Police continue to be criticized over a home raid on the weekend when officers confiscated a woman’s computer and phone after Justice Minister Emily Yiolitis complained about a parody account on Twitter, with the woman's lawyer accusing police of fishing for evidence at the wrong house.
Yiolitis, whose personal life and lifestyle is often picked apart by posts on social media, had contacted police recently to complain against a specific account on Twitter citing invasion of privacy concerns.
Local media said the justice minister believed some posts by Twitter handle “Lady Emily Kardashian Duchess of Yiolou” made references to close relatives and family members and further accused the account user of privacy breach offences.
Police had the wrong person
But after police officers raided a woman’s home with a search warrant, it emerged that the suspect was not the administrator of the account, raising further questions as to how what tools investigators used to identify the suspect in the warrant.
Reports said the woman in question, who was not arrested during the raid or throughout the investigation, was not in fact the owner of the Twitter account.
Yiolitis reportedly wanted the matter closed, with police sources also confirming that there was never an intention to prosecute the woman.
But critics say the minister went too far, with local reports saying the woman was never given a chance even to read the search warrant when three officers raided her residence.
The woman’s lawyer said his client “cooperated fully with the police who confiscated electronic devices from her home,” later described as a laptop computer and a mobile phone.
Lawyer accuses police of fishing for evidence
But the lawyer also accused police of malicious intent, going on to describe the raid as an “illegal evidence gathering” operation.
“There isn’t and hasn’t been any connection whatsoever between our client and the Twitter account in question, and any implication as such is with mal intent,” the woman’s attorney said.
Police spokesperson Christos Andreou said law enforcement officials returned confiscated property to the woman after investigators completed their inspection, which was based on alleged offences including forgery and breach of private information.
Critics say the minister went too far, with reports saying the woman was never given a chance even to the search warrant when three officers raided her residence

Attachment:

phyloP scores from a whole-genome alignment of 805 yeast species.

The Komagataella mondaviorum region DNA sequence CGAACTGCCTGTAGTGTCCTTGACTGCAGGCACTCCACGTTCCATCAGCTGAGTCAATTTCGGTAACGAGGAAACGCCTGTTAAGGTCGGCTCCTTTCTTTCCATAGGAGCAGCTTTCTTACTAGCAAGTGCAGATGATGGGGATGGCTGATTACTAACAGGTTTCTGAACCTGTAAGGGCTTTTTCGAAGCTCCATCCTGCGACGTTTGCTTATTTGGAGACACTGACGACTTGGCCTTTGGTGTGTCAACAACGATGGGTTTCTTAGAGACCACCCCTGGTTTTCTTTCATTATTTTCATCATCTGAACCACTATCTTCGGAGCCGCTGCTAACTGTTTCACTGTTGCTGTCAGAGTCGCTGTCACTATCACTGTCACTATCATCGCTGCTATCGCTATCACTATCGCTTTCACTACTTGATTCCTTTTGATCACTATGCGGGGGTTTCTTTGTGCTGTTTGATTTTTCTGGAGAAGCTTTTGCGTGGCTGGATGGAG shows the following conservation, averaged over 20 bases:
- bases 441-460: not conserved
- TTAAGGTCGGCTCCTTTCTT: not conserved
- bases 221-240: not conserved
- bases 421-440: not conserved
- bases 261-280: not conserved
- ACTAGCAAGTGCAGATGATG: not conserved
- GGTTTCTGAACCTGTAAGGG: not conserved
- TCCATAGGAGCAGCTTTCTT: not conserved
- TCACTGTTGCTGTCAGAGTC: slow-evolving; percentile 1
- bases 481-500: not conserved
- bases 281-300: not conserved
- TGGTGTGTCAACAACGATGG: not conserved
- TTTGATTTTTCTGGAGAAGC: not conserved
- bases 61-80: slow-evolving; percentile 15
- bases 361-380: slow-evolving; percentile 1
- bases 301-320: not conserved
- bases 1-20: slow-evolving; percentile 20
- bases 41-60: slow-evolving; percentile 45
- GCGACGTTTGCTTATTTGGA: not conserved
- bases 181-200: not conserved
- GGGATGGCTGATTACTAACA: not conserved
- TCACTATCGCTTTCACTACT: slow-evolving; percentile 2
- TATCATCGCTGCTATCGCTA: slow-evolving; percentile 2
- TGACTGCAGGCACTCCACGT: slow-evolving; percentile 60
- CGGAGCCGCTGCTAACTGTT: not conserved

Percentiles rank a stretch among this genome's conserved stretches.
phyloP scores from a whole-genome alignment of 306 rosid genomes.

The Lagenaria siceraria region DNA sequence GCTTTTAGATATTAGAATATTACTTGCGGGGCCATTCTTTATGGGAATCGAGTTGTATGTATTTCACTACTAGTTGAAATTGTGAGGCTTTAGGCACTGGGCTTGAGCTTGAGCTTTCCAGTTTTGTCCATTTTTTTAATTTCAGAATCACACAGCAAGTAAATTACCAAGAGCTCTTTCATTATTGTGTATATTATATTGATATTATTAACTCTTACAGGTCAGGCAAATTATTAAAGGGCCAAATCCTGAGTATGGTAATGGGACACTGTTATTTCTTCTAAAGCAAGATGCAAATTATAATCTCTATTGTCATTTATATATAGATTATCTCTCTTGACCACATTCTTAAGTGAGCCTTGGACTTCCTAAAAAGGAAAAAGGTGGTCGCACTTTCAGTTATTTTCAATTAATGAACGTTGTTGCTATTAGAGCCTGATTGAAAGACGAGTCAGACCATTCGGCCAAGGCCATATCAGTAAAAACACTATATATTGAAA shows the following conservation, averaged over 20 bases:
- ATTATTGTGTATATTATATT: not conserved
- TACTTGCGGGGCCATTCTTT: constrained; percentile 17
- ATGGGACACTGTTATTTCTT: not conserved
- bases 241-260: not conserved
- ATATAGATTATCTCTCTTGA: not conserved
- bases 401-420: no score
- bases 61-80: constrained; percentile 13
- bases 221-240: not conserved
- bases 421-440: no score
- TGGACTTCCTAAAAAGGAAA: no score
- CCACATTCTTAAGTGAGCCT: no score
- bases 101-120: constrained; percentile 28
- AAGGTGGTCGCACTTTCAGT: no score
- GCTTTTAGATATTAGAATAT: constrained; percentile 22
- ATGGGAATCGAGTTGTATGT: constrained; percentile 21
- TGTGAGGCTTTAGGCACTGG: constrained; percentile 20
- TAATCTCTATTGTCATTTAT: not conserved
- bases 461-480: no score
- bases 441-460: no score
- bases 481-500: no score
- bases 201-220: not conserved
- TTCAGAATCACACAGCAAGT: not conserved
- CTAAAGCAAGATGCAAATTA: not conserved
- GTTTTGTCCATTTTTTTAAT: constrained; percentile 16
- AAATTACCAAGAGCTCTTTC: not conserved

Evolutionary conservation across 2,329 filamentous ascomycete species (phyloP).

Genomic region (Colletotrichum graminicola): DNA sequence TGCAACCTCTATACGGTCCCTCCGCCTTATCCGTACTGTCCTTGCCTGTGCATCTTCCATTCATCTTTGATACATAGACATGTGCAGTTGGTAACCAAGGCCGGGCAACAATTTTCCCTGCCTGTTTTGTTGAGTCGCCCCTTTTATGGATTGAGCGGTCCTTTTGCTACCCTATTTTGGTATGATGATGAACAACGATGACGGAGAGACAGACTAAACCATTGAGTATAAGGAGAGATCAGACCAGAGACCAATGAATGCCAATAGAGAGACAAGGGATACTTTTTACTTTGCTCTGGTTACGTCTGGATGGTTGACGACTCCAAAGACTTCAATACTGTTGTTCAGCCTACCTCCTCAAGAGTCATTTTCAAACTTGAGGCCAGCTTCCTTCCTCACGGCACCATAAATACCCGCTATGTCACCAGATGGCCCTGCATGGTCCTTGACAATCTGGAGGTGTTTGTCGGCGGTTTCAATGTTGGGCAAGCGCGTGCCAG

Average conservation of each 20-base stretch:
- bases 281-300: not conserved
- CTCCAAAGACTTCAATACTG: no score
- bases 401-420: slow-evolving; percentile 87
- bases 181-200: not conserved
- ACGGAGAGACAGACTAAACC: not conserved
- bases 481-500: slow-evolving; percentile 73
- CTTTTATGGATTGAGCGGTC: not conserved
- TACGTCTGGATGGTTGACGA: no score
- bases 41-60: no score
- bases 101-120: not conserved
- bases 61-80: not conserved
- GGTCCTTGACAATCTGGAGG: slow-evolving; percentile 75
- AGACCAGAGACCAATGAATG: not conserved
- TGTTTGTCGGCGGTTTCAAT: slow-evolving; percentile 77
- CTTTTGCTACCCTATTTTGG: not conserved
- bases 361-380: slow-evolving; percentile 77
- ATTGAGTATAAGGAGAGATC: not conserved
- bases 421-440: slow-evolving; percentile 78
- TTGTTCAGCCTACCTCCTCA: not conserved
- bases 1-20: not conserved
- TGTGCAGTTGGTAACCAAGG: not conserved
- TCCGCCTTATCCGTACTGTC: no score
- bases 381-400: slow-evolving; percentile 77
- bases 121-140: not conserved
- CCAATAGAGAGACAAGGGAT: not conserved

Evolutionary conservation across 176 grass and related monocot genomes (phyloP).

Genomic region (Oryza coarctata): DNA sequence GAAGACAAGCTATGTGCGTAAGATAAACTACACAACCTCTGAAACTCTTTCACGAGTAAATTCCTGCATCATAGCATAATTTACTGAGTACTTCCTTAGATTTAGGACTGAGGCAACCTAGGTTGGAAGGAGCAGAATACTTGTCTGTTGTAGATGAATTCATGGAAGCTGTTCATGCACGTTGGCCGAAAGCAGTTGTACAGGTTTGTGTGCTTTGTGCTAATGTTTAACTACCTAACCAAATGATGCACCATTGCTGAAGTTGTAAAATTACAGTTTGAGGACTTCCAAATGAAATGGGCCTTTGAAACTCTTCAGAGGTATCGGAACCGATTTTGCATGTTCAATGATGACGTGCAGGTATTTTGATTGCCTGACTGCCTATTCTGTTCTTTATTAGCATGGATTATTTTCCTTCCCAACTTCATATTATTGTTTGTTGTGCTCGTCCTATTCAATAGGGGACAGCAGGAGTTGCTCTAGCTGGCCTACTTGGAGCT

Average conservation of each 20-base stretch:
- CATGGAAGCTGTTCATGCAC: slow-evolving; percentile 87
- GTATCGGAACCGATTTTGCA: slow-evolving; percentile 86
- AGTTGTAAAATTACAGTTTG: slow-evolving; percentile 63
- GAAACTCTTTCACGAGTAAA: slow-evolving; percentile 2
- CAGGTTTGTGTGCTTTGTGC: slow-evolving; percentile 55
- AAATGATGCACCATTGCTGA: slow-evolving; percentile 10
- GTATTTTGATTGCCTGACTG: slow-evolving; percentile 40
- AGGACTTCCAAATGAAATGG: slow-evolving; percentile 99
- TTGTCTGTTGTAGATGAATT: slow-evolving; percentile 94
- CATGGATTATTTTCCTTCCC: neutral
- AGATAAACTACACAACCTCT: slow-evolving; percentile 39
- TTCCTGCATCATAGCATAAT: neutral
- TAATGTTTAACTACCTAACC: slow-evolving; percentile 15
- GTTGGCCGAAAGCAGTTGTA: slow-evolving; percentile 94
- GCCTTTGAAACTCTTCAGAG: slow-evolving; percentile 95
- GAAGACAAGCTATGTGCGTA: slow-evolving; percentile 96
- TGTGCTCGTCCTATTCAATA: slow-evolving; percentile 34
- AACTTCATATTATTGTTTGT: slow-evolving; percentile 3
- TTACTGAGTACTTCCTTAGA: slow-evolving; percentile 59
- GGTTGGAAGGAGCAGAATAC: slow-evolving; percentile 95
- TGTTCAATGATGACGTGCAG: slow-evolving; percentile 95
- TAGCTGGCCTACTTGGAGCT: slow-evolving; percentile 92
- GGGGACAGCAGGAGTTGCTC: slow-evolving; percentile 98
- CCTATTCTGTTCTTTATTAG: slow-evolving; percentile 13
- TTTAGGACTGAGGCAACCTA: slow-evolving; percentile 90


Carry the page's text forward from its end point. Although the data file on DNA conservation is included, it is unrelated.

“After forensic tests were conducted under the supervision of the Cyber Unit, the confiscated pieces of evidence were returned the next day to the legal owner,” Andreou said.
But a number of questions on Wednesday remained unanswered in local media, including whether police had the wrong suspect, while a news talk show host on state radio asked Andreou whether it was normal procedure to raid someone’s home and confiscate computer devices after someone else complained to police over online content.
“Did you go there because madam minister called you up?” the host inquired.
“We investigate about 50 such cases every year,” Andreou said, adding that “complaints filed by private citizens are processed through established procedures just like in the given situation.”
Minister okay with parody but family off limits
Yiolitis, who took to Twitter to address the issue, said she was not interested in pressing charges. But the justice minister wrote that she was okay with the online user writing about her while adding her father and other relatives were off limits.
The woman’s lawyer maintained that police moved rapidly on the case, alleging that officers acted quickly after the parody account made use of a photograph showing the minister’s parents.
“This was not something offensive and it could have been rectified at once with a mere request to have it taken down,” the lawyer said, adding instead that a private citizen ended up going through an ordeal for a post unrelated to her.